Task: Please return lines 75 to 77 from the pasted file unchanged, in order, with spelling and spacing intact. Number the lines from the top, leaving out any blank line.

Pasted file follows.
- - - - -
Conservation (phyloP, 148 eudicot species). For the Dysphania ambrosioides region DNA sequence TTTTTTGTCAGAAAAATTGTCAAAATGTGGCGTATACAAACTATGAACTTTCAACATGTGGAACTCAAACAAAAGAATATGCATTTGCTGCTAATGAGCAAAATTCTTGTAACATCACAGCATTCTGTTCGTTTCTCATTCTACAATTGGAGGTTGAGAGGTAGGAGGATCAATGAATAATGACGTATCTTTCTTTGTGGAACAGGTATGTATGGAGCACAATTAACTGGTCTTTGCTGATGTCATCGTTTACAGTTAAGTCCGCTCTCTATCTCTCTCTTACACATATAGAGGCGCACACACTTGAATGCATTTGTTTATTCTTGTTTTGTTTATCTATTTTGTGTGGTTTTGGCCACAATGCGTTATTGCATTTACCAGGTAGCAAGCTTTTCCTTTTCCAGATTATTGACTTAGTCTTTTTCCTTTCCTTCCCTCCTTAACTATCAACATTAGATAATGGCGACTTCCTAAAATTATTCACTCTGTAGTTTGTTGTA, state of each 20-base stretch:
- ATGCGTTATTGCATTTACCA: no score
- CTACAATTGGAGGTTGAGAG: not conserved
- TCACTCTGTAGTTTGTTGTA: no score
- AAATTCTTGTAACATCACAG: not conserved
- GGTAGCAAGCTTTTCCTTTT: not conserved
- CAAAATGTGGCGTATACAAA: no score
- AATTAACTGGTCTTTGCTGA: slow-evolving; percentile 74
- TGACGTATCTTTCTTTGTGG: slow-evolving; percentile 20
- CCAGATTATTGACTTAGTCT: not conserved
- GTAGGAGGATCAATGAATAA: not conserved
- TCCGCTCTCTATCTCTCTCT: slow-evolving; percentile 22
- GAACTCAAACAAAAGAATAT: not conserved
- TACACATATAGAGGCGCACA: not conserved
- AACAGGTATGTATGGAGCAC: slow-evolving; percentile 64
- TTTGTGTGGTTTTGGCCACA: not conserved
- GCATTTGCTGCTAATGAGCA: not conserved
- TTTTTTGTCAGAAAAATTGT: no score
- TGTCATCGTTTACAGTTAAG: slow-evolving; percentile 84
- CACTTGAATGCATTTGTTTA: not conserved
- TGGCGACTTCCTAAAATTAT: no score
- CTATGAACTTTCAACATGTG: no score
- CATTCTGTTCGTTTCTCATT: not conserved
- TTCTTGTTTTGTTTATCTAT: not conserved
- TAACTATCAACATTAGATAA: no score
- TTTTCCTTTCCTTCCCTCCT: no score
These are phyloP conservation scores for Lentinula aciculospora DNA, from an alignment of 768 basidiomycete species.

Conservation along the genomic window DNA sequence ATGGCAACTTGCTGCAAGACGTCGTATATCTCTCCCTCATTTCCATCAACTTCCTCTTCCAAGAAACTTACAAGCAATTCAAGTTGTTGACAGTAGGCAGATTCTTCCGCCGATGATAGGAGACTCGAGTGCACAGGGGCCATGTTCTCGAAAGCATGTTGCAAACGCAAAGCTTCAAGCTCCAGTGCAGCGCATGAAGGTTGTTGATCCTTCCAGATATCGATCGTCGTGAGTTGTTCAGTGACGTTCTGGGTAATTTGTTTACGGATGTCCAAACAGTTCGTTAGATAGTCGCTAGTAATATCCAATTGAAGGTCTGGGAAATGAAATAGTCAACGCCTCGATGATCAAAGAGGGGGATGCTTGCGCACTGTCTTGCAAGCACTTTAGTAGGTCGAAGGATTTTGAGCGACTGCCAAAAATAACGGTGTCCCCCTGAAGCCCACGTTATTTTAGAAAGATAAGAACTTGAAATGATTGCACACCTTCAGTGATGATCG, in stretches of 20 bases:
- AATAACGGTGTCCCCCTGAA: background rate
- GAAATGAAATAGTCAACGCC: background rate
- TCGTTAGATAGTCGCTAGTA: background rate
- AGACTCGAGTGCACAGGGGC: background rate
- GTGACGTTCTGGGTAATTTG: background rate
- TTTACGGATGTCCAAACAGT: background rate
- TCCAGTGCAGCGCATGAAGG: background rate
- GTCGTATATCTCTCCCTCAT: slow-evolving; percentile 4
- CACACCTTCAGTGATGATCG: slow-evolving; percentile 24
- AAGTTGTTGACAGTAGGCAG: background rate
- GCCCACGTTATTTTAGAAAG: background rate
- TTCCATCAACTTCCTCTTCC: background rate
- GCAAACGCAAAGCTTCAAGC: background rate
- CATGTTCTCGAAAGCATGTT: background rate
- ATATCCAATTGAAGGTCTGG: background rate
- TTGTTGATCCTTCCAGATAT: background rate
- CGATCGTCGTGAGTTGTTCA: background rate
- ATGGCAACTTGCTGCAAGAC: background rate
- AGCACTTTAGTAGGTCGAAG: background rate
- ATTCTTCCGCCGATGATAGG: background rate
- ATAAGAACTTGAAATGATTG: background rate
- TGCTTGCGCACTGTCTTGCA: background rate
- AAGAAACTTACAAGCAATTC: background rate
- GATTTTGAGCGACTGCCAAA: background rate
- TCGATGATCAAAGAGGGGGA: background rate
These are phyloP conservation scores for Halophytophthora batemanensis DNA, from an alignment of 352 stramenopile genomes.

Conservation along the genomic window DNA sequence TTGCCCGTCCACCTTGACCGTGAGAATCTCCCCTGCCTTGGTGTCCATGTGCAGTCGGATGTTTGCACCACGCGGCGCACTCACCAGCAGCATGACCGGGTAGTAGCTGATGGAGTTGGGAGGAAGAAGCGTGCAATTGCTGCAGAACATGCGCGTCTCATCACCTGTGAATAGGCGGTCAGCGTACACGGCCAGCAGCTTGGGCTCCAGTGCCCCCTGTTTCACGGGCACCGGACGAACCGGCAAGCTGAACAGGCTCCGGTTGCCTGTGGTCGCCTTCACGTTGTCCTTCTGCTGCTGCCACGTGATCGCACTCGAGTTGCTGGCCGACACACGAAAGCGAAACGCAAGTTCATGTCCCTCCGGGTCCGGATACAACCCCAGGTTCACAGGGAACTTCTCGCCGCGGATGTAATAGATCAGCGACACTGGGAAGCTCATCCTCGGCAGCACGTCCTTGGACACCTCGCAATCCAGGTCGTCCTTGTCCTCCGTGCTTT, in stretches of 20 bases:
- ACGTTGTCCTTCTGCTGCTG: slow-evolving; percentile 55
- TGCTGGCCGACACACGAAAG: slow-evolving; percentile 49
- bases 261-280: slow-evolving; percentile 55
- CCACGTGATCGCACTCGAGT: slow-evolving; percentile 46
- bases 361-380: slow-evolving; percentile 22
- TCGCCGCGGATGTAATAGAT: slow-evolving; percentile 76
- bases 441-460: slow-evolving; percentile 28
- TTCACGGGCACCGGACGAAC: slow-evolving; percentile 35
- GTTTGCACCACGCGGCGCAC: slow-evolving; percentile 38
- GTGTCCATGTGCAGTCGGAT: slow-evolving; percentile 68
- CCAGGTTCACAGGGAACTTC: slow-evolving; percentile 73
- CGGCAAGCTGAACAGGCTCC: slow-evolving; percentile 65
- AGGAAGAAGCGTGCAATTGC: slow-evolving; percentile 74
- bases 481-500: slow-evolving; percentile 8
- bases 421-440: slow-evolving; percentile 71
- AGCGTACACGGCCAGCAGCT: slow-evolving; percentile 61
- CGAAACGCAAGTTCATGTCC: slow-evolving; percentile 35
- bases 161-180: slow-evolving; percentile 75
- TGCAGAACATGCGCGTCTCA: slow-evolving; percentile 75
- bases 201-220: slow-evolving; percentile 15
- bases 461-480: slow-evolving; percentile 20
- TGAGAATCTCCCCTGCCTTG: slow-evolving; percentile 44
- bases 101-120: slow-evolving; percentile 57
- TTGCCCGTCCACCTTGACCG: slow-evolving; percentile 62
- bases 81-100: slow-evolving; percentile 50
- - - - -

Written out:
- bases 201-220: slow-evolving; percentile 15
- bases 461-480: slow-evolving; percentile 20
- TGAGAATCTCCCCTGCCTTG: slow-evolving; percentile 44